This is exacerbated by the growth of desktop discovery tools that can make use of data but that do not have the level of control in place around data sharing. Instead, it is worth looking at how a multi-tenant cloud architecture can be applied to BI to aid users in getting access to the information that is required. This model involves networking data sources together so that all the data sets across the business are accessible and known to all users, while users can bring in their own data, as well.

Create the flexibility and ease of use of the desktop tool

The aim here is to create the flexibility and ease of use that individual desktop data discovery tools can bring, while not giving up on central data governance and compliance where it is needed. For those companies that have invested in data discovery tools – whether at a company level or for individual teams – this should not be wasted either.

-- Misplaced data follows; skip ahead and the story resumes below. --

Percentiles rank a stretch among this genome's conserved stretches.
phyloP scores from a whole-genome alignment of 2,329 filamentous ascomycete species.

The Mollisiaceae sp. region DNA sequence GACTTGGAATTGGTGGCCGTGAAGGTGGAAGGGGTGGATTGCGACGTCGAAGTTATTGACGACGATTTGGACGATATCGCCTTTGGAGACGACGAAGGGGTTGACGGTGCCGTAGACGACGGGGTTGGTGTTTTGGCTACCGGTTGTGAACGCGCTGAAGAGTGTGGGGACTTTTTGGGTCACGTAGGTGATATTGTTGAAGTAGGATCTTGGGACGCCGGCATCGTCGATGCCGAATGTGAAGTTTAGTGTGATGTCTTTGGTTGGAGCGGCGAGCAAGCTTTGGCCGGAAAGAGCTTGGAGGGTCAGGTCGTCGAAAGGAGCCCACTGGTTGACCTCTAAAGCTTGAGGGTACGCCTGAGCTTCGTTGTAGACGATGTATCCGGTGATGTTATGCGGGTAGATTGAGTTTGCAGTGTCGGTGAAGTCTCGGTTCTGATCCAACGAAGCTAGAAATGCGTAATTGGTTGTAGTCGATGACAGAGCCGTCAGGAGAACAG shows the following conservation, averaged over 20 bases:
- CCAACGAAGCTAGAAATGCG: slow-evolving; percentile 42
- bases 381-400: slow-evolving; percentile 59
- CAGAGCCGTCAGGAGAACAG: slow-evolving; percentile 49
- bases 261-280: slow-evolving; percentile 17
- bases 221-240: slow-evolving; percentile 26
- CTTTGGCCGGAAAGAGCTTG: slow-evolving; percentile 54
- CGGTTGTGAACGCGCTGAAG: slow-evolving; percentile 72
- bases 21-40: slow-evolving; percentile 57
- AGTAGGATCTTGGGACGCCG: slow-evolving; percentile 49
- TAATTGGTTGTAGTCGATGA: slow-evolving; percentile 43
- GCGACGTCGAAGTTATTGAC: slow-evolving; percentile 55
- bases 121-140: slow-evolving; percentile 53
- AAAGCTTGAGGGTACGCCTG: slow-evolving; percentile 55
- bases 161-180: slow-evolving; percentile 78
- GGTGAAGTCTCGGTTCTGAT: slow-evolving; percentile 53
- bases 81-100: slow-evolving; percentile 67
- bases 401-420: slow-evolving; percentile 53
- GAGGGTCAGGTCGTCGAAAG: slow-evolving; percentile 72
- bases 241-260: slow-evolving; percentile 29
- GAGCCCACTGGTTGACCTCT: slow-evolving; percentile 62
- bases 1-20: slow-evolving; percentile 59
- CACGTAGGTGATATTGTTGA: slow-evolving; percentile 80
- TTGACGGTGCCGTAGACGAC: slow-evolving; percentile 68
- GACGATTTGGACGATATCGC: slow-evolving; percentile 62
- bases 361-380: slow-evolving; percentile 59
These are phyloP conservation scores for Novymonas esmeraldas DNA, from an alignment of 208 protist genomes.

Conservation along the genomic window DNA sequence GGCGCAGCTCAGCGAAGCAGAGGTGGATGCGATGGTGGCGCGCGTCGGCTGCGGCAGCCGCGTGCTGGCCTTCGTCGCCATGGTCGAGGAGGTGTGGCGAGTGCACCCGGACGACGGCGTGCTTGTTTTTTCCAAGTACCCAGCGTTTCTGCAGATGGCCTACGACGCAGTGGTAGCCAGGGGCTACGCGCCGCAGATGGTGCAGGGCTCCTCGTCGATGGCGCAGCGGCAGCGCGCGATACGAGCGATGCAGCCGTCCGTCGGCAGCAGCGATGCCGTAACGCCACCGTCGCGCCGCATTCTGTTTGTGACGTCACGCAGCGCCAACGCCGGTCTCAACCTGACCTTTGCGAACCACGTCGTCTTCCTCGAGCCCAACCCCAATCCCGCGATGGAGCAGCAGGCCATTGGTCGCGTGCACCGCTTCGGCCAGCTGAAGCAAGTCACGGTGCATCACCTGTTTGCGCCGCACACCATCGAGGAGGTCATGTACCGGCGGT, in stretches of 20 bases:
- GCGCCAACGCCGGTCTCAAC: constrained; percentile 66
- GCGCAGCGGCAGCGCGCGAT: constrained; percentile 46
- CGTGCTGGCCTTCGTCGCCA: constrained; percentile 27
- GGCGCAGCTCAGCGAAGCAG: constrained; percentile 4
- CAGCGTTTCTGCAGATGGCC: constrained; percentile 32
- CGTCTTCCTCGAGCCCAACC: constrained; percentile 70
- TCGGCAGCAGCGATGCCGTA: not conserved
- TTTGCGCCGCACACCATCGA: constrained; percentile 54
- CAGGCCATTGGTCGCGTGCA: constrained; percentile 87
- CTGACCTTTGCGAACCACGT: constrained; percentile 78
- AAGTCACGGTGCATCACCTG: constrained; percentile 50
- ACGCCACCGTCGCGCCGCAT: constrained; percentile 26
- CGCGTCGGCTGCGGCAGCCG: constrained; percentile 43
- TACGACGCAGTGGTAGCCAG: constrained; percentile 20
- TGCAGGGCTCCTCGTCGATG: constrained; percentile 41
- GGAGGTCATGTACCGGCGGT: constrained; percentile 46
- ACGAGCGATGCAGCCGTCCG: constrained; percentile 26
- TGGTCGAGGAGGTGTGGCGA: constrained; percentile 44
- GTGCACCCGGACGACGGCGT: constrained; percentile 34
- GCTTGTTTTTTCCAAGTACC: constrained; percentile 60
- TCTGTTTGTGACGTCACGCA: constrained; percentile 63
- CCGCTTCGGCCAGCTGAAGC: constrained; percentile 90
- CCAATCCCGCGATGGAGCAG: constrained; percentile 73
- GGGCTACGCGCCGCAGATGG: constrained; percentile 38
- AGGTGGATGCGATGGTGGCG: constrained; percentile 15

By bringing centrally governed data closer to the user and making it easier to link up with other internal and external data sets, the networked BI approach can provide support for self-service and greater user autonomy. This is a great opportunity for cloud, as it can support multiple user groups while still being secure and controlled when it comes to the critical data that everyone needs.

When migrating away from traditional BI models, many companies see an opportunity to reduce their reliance on older products that can be expensive to maintain and forge close relationships among business units. The role for the cloud in BI is to help CIOs choose the best approach to support their long-term ambitions around data, both for central data and for individuals in line-of-business teams.